Archive for October 2011

Jim Hood – “Protecting Ronnie Musgrove”

October 25, 2011

Another lawsuit, another opportunity to protect Mississippi families, another episode of Jim Hood protecting his friends instead.

Governor Haley Barbour’s press release from yesterday:

Gov. Haley Barbour today warned the Joint Legislative Budget Committee against relying on a recent legal settlement with pharmaceutical companies as a windfall for the state budget next year.

In a letter to committee members, Gov. Barbour said the state will only receive a fraction of the settlement funds.

“I am writing to make sure you and others are not misled by this entry to think the State has $20.041 million in additional funds that will be available for appropriation or expenditure either now or in the next fiscal year,” Gov. Barbour wrote. “We do not.”

In fact, Gov. Barbour points out that the State of Mississippi may receive less than $1 million of the settlement proceeds, while Gov. Ronnie Musgrove’s law firm, which represented the state in the lawsuit, has been awarded more than $5 million in fees by Attorney General Jim Hood.

The letter is here and a letter from Division of Medicaid.

We’re sure Ronnie Musgrove has a swell family. But hopefully when Jim Hood says he is protecting Mississippi families, he doesn’t mean only the ones who are campaign contributors.

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Hood – “Protecting Mike Moore”

October 13, 2011

When more than 750,000 Mississippians were on Medicaid (many of the obviously “Mississippi Families”), Attorney General Jim Hood chose sides against the legislature, the governor, the Mississippi Health Care Trust Fund, and the Mississippi Division of Medicaid. But he did pick a side: Mike Moore.

Attorney General Jim Hood sought to continue to divert $20 million a year away from the needs of Mississippi’s health care and to a private nonprofit organization which his buddy Mike Moore was/is chairman. That money was part of the tobacco settlement designed to reimburse Mississippi’s Medicaid program and health care costs.

When it came time to line up to “protect Mississippi families” Hood chose Mike Moore instead.

Mike Moore and Jim Hood

The Supreme Court of Mississippi puts it all out there in this decision: No. 2006-SA-01088-SCT

In case you don’t recall the outcome, the Supreme Court overwhelmingly agreed with Governor Haley Barbour, the Mississippi Division of Medicaid, and the Mississippi Health Care Trust Fund and ruled against Attorney General Jim Hood and The Partnership for a Healthy Mississippi.  That ruling allows for $20 million more dollars a year to go toward “protecting Mississippi families” rather than to Mike Moore’s private nonprofit organization…and Jim Hood opposed that ruling.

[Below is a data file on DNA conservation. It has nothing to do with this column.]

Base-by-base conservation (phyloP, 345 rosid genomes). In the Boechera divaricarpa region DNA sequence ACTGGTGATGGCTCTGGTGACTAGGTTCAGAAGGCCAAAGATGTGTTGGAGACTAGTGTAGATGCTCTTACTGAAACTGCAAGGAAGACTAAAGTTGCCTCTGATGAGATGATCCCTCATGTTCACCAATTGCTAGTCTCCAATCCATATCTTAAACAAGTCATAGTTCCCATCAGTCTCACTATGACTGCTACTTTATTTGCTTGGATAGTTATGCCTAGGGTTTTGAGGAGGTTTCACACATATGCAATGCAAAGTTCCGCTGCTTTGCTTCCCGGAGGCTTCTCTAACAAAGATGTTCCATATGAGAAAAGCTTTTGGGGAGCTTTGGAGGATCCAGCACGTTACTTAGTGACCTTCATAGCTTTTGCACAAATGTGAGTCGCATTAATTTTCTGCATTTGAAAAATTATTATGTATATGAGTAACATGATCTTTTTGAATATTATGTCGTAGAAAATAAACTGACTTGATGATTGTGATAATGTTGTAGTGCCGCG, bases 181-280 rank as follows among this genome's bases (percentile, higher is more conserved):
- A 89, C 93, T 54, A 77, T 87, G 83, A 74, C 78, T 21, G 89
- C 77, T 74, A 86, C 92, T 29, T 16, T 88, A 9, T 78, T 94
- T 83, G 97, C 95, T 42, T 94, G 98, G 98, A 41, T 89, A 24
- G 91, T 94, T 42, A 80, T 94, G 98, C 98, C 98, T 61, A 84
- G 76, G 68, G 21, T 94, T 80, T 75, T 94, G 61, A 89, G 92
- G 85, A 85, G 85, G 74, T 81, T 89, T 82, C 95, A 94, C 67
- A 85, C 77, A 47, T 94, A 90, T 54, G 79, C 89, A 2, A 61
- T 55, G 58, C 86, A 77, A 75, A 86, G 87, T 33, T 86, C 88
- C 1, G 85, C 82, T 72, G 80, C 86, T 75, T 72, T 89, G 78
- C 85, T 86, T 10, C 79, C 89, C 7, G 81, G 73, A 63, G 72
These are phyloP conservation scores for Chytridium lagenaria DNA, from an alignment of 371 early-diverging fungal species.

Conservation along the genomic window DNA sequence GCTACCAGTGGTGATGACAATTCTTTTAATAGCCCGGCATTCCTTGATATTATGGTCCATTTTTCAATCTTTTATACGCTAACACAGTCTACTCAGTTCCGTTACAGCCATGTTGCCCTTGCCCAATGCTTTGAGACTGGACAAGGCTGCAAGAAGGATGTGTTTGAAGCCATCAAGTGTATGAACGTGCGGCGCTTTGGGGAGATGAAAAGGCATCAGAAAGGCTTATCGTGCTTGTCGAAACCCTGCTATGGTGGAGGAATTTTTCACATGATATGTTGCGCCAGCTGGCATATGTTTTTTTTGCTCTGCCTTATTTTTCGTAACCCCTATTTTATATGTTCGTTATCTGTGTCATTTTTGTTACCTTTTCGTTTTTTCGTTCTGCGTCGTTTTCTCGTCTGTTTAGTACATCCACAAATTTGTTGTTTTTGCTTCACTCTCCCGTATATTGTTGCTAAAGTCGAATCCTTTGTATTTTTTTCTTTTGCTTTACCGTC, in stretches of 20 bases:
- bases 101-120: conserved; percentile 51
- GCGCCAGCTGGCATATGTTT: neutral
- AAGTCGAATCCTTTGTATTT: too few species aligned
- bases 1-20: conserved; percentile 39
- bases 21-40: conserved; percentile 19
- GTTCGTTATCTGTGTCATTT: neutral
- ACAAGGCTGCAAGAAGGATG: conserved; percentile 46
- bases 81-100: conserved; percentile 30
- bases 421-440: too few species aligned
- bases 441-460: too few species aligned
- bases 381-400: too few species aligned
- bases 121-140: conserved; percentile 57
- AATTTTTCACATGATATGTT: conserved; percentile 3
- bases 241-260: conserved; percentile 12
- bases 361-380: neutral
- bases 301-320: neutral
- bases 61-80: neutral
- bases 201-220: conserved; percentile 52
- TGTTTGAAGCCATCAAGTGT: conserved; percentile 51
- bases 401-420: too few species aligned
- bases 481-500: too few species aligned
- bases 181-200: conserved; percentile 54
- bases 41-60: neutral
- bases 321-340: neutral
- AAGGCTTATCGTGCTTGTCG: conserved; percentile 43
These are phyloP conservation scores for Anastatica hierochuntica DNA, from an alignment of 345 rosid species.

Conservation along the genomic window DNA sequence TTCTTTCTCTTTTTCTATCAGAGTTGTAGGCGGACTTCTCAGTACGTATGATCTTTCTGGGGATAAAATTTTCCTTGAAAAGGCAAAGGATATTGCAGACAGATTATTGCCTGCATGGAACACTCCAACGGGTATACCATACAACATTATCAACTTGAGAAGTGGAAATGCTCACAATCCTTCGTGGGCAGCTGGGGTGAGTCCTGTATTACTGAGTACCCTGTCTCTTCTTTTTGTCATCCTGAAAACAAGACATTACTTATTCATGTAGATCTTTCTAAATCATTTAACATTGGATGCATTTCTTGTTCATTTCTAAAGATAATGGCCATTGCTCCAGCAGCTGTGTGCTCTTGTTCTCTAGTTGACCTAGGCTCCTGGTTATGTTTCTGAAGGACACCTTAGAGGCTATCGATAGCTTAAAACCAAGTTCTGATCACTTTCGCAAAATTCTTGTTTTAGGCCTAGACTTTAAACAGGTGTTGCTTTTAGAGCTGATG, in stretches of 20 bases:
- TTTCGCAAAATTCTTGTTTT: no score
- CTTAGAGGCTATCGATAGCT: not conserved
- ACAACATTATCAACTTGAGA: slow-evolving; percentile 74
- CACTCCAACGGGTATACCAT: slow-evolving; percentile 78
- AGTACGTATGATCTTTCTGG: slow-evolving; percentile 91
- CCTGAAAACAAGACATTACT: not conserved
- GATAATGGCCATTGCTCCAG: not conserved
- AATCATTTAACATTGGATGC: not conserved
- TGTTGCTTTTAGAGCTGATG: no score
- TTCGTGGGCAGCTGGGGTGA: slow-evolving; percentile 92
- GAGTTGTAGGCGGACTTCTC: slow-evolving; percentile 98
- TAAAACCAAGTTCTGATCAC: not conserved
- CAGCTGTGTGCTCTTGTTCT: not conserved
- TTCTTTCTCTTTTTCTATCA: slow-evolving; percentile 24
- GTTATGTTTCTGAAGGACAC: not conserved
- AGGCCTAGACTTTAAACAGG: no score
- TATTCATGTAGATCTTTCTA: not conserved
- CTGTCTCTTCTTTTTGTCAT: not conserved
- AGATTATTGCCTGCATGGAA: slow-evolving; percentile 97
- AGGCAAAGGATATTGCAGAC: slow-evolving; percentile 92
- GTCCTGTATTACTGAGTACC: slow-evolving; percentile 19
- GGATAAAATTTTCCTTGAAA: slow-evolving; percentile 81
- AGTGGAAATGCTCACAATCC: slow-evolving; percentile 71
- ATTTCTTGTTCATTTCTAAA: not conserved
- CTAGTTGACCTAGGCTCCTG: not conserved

Jim Hood is running for reelection on the platform of “Protecting Mississippi Families” but who does he really represent? Maybe it should be “Protecting Mississippi Lawyers (Who Are Hood’s Friends).”

Hood’s Campaign: “Protecting Mississippi Families”

October 9, 2011

No, this is not a joke.  Jim Hood is running for reelection with the tagline “Protecting Mississippi Families.”

The obvious question is “Whose family is he protecting?”

Dickie Scruggs, Steve Patterson, and former Special Assistant Attorneys General Joey Langston and Tim Balducci

Remember what he told the Clarion Ledger?

State Attorney General Jim Hood said today it would be a conflict of interest for his office to file charges against several attorneys involved in a high-profile judicial bribery scandal.

Filing a state case now could interfere with a federal case that is already in the courts, Hood told The Clarion-Ledger at an editorial board meeting.

“I’m too close to them,” he said. “It would be like prosecuting my relatives.

Jim Hood…protecting Mississippi families.

Fortunately, the feds were protecting laws.

Leniency was key to 24-month prison sentences Friday for judicial bribery co-defendants Timothy Balducci and Steven Patterson.

It was Senior U.S. District Judge Neal Biggers Jr.’s first “slack” shown in the federal case, which has scandalized the legal profession and public, and brought down one of America’s best-known attorneys, Richard “Dickie” Scruggs of Oxford.

The two men, who lived and worked together in New Albany when they were indicted Nov. 28, 2007, were the last co-defendants of the conspiracy known as Scruggs I. They, Scruggs, his lawyer son Zach and a law partner pleaded guilty to varying levels of crime associated with the attempted bribery of Circuit Judge Henry Lackey of Calhoun City in the spring of 2007.